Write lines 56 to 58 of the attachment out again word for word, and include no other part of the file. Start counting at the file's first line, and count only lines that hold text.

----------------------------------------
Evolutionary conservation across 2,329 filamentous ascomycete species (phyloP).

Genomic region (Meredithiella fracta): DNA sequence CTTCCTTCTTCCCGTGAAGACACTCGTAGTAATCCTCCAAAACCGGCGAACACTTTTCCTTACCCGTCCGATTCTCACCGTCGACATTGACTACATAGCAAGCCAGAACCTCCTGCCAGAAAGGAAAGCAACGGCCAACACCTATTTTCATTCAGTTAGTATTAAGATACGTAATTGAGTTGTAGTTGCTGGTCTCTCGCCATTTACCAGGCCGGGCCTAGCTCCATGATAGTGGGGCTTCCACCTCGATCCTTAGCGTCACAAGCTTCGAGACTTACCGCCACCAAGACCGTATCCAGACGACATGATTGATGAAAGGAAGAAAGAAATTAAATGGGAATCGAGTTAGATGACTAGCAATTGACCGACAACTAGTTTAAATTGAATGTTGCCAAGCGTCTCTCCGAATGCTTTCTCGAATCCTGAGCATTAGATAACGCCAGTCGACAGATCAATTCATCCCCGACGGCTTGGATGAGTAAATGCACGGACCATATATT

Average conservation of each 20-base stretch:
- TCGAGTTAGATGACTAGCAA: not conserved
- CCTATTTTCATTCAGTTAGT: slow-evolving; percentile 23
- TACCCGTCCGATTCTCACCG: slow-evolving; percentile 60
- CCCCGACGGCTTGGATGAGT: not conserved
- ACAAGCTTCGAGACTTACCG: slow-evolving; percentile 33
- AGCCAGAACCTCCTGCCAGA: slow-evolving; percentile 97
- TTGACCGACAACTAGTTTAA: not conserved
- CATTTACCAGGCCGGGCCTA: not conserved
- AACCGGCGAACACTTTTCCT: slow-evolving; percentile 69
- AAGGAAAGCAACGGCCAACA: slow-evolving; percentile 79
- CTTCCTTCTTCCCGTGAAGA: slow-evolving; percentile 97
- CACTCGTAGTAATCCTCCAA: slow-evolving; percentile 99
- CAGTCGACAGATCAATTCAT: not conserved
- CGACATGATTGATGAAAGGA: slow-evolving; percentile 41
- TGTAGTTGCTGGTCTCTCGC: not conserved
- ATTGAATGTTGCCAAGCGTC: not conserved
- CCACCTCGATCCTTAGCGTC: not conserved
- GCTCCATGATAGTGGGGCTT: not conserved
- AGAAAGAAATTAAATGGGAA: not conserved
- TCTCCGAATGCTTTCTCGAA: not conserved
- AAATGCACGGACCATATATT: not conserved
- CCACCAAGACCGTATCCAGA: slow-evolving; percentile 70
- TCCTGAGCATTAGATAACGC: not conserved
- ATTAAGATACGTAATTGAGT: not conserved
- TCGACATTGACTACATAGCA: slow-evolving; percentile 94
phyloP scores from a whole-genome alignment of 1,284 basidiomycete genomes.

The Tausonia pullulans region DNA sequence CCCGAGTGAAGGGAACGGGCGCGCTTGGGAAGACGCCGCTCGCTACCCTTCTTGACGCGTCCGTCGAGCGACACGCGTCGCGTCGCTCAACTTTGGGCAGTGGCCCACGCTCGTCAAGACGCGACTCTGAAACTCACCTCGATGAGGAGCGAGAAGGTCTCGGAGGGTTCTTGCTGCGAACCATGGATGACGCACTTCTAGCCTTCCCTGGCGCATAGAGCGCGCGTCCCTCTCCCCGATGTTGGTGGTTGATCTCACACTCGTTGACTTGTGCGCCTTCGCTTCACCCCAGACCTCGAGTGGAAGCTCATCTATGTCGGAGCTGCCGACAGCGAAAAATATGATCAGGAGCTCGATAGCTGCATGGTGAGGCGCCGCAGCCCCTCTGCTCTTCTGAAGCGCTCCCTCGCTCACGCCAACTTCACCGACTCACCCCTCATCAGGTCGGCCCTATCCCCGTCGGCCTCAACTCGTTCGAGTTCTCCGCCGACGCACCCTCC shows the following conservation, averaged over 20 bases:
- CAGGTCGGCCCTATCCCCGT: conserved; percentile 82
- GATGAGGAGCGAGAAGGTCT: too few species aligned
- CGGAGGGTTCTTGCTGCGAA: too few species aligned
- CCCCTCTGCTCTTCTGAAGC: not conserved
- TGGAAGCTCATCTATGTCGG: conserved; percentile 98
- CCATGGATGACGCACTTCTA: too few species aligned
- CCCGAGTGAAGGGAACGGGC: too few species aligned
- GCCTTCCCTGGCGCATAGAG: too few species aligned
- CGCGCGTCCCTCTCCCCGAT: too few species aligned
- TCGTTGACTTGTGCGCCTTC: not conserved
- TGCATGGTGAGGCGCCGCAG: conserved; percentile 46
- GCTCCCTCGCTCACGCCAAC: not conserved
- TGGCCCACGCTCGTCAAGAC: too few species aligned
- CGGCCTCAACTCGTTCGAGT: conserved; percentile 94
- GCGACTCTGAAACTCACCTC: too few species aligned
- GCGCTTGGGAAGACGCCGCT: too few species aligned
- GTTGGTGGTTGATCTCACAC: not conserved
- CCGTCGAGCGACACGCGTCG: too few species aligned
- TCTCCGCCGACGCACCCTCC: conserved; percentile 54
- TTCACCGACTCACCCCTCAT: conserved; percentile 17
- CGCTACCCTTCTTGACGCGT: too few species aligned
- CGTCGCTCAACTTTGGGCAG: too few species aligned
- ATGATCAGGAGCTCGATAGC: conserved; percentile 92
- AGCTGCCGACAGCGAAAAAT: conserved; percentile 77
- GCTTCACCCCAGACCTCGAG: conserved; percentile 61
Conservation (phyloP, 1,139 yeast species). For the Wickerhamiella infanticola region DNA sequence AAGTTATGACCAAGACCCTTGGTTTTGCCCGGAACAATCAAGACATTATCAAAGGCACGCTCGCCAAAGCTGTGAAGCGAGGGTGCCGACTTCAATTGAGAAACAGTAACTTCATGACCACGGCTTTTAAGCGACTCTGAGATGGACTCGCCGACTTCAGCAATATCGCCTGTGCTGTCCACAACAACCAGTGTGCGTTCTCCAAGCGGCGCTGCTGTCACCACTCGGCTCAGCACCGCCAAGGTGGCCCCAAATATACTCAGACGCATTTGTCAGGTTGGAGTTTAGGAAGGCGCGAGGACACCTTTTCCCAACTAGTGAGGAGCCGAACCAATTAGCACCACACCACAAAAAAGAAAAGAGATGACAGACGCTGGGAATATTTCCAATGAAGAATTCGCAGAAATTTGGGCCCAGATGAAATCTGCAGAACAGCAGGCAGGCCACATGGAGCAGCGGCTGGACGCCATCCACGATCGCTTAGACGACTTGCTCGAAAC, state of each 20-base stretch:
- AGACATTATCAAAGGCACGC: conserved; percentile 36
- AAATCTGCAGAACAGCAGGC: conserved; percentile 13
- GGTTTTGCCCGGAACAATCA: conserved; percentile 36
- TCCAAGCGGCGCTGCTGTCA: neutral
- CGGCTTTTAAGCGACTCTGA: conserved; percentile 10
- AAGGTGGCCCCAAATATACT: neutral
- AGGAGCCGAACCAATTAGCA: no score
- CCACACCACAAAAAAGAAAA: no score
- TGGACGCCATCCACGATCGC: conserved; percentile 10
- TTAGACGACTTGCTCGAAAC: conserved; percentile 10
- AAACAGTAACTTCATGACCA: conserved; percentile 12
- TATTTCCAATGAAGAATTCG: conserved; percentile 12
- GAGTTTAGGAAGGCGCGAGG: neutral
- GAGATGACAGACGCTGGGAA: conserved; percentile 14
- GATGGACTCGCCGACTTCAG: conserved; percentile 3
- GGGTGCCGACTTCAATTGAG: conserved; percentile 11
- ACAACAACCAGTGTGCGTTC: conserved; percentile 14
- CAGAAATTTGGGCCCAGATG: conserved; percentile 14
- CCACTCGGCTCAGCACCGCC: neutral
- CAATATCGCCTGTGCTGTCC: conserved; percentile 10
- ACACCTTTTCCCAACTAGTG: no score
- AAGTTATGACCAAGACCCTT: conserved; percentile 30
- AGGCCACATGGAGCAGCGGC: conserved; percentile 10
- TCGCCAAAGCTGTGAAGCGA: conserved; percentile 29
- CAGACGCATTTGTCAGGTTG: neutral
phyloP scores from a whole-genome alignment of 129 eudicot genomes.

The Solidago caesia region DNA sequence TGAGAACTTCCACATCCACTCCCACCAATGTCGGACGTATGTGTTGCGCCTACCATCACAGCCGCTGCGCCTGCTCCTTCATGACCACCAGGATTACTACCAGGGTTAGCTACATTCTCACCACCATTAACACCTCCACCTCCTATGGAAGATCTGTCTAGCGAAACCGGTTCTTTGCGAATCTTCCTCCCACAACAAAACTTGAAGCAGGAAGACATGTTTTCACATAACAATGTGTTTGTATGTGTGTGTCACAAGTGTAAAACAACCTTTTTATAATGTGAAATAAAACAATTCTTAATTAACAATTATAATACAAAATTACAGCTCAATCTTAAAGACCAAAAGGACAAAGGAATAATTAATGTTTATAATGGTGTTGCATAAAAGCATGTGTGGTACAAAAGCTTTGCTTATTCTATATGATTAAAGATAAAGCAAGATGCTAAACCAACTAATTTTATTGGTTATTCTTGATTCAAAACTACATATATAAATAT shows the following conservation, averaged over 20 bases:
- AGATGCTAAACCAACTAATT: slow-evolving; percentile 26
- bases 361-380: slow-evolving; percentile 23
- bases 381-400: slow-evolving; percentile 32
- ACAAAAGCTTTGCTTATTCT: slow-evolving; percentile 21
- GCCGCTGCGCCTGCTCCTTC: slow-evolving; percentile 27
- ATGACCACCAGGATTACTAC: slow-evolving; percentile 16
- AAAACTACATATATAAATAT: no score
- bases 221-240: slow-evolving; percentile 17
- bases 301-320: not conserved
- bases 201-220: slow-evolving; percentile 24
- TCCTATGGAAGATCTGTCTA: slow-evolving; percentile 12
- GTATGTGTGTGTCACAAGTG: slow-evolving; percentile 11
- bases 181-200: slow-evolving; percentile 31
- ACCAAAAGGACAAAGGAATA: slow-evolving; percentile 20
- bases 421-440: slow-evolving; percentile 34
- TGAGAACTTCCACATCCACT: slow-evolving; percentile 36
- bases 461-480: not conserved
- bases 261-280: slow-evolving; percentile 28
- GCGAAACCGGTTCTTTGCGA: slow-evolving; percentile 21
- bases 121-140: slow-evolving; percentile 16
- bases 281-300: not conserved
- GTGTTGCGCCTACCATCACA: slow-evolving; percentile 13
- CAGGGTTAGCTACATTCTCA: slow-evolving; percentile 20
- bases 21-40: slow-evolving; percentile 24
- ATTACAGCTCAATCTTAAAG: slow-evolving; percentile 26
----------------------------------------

Conservation (phyloP, 1,139 yeast species). For the Wickerhamiella infanticola region DNA sequence AAGTTATGACCAAGACCCTTGGTTTTGCCCGGAACAATCAAGACATTATCAAAGGCACGCTCGCCAAAGCTGTGAAGCGAGGGTGCCGACTTCAATTGAGAAACAGTAACTTCATGACCACGGCTTTTAAGCGACTCTGAGATGGACTCGCCGACTTCAGCAATATCGCCTGTGCTGTCCACAACAACCAGTGTGCGTTCTCCAAGCGGCGCTGCTGTCACCACTCGGCTCAGCACCGCCAAGGTGGCCCCAAATATACTCAGACGCATTTGTCAGGTTGGAGTTTAGGAAGGCGCGAGGACACCTTTTCCCAACTAGTGAGGAGCCGAACCAATTAGCACCACACCACAAAAAAGAAAAGAGATGACAGACGCTGGGAATATTTCCAATGAAGAATTCGCAGAAATTTGGGCCCAGATGAAATCTGCAGAACAGCAGGCAGGCCACATGGAGCAGCGGCTGGACGCCATCCACGATCGCTTAGACGACTTGCTCGAAAC, state of each 20-base stretch:
- AGACATTATCAAAGGCACGC: conserved; percentile 36
- AAATCTGCAGAACAGCAGGC: conserved; percentile 13